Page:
Yes, we have and use better tools: dbt, new declarative orchestrators, Terraform, duckDB, CI/CD, etc... The declarative paradigm is nudging every part of the data stack.
But as disruptive as those new tools are, we still need vision, automation, and architecture design. We need the mayor to wake up and stop wondering if building a new pool will allow him to be re-elected.
Tools and codebases are often the elements of the debate. And while they support our concrete daily stuff, it's rare to take the same amount of time to think about the underlying system architecture they question and the legacy they will create.
One key to uncovering some vision and paving the way toward persistent roads is to ask ourselves probing questions :
Should my orchestrator be in the central space of my data stack? Does it fit with my business needs?
Do I really need to pay for a tool to extract data from one place to another?
Should I ask pricy engineers to write the same low-value Python code over and over?
What's my codebase vision? Does my codebase need a vision? Or can I trash some code easily?
Is maintaining custom abstraction on top of abstraction a good idea (we often see custom Airflow codes in companies, but we have to remember that Airflow is already a layer of abstraction)?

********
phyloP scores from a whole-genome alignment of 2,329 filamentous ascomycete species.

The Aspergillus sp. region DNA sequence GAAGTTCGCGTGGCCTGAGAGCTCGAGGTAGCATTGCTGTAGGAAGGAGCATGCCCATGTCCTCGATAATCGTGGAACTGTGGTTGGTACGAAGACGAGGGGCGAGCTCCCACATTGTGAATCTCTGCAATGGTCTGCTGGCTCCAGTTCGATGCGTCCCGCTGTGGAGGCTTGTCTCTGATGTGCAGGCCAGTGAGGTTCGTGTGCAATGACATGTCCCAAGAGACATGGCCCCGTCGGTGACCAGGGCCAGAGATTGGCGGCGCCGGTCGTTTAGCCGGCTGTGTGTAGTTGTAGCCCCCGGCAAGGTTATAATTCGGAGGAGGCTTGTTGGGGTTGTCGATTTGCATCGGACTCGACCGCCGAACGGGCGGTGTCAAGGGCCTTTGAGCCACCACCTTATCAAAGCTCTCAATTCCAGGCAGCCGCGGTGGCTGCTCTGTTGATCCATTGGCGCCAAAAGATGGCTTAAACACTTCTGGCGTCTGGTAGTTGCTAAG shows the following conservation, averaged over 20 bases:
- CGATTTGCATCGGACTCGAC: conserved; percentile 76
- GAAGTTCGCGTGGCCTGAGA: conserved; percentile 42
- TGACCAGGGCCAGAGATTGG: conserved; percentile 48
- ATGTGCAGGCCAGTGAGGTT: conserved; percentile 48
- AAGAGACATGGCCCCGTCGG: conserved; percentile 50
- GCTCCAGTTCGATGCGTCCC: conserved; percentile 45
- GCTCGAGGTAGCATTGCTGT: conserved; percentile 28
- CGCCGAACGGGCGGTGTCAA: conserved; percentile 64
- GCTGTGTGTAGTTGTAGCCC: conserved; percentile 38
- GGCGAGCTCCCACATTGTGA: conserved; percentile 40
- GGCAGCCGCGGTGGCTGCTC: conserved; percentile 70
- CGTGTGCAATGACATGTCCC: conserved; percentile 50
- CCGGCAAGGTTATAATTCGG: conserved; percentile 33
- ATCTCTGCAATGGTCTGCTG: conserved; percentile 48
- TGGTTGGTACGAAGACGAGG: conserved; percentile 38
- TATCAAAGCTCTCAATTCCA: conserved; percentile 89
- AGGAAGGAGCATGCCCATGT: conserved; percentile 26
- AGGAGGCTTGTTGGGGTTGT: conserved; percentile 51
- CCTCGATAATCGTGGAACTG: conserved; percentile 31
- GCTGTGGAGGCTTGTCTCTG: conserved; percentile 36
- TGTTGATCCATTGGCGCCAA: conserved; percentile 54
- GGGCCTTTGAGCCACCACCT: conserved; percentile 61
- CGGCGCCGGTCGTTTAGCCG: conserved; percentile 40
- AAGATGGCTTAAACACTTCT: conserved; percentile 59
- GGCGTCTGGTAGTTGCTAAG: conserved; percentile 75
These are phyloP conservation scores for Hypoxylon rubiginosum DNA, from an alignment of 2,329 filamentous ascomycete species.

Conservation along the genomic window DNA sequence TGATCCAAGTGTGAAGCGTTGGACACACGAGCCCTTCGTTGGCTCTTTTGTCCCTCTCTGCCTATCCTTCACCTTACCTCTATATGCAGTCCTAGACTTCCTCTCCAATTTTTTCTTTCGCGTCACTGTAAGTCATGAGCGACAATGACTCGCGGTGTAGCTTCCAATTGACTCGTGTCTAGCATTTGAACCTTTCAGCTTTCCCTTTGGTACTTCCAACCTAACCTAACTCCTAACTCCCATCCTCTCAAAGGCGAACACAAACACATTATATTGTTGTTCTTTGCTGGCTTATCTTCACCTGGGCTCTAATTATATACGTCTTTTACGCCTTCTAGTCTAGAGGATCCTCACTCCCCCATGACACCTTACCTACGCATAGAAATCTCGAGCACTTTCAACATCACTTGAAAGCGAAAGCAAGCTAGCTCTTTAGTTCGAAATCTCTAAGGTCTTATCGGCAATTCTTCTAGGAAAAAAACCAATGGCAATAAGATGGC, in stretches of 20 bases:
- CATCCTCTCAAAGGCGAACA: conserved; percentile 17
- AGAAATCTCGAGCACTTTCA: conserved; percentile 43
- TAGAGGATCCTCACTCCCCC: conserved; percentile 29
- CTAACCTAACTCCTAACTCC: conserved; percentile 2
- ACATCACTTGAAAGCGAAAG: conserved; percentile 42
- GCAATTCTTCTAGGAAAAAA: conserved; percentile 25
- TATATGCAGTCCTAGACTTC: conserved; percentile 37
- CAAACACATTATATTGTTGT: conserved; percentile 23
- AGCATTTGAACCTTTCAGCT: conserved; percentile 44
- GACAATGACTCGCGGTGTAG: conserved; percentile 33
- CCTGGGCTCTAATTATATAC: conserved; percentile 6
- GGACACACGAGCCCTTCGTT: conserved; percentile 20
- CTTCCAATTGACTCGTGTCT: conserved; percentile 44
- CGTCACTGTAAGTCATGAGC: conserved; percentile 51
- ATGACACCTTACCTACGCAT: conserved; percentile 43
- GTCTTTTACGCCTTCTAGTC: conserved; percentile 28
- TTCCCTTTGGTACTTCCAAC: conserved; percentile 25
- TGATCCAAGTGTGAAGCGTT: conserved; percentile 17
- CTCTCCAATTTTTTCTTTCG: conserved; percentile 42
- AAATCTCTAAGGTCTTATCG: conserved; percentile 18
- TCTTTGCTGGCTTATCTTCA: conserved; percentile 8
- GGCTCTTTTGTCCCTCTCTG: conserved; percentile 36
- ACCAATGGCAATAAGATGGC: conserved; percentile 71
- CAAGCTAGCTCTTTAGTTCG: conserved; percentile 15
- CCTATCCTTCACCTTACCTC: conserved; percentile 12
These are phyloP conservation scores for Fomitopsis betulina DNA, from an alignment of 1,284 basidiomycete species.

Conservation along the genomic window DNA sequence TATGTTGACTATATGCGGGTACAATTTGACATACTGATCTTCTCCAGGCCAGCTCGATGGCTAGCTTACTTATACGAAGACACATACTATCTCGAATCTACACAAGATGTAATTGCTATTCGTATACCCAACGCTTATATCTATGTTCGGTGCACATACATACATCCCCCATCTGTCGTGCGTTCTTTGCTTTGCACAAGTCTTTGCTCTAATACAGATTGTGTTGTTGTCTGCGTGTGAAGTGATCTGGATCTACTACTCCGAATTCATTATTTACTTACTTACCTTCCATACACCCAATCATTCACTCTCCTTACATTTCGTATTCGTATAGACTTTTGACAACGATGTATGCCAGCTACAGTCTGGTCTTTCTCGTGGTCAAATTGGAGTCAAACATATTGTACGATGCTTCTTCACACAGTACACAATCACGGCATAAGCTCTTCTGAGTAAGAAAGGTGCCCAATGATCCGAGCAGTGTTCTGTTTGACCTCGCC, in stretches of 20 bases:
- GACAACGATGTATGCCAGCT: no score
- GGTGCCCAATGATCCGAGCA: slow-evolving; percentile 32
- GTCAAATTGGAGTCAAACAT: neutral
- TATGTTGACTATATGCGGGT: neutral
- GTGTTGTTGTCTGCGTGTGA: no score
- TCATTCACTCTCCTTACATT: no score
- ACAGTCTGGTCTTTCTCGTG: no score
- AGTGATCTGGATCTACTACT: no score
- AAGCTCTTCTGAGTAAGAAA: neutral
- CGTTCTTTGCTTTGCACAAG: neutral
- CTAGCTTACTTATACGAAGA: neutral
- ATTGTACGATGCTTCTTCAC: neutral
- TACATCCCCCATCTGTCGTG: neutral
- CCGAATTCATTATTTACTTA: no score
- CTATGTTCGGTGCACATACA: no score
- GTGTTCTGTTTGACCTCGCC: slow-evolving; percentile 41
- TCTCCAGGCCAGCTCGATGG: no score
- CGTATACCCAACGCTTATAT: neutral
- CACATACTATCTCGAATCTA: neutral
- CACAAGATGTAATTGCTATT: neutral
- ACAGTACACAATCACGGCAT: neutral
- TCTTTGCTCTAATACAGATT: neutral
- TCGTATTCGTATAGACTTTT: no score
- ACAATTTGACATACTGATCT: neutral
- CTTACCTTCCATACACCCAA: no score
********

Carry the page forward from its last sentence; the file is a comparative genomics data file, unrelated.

Do my high-level execs understand what the game we are playing for?
Do my data analysts focus on business intelligence while understanding the need for good software engineering practices?
Do they consider themselves as "coders" even if their tools tell them to drag and click?
Again, no straight answers. Those questions are only here to suggest a way. To bring forward that idea, that small trick we are looking for while solving our technologies and organizational issues.
Like a city, a data system is not something neat. It's growing and changing constantly.
Our orchestrator is like the city's traffic controller, responsible for coordinating the movement of data through the city's streets and ensuring that everything is running smoothly. But we have to be at the city council level. Where we create a vision for our city's future and design the infrastructure to support it.
And like any city council, we have to be lazy. Don’t take me wrong here, it’s being lazy in the right way: we have to be bored in advance to deal with angry citizens, solve traffic jams, find resources from the government, etc.
There will always be unforeseen challenges, changes in the environment, and new technologies to integrate. And while the traffic controller has a major role to play here, it's our role to build solid architecture and a clear vision to guide our entire city's development.
Every click, every drag is translated to code at some point. Declarative isn't just a trend, it's the realization that consistency and efficiency can't be done without a proper DSL. Drag & drop isn't bad at all, on the contrary. It allows speed and a great user experience. But it fails in automation and consistency. The declarative paradigm somewhat tackles this issue.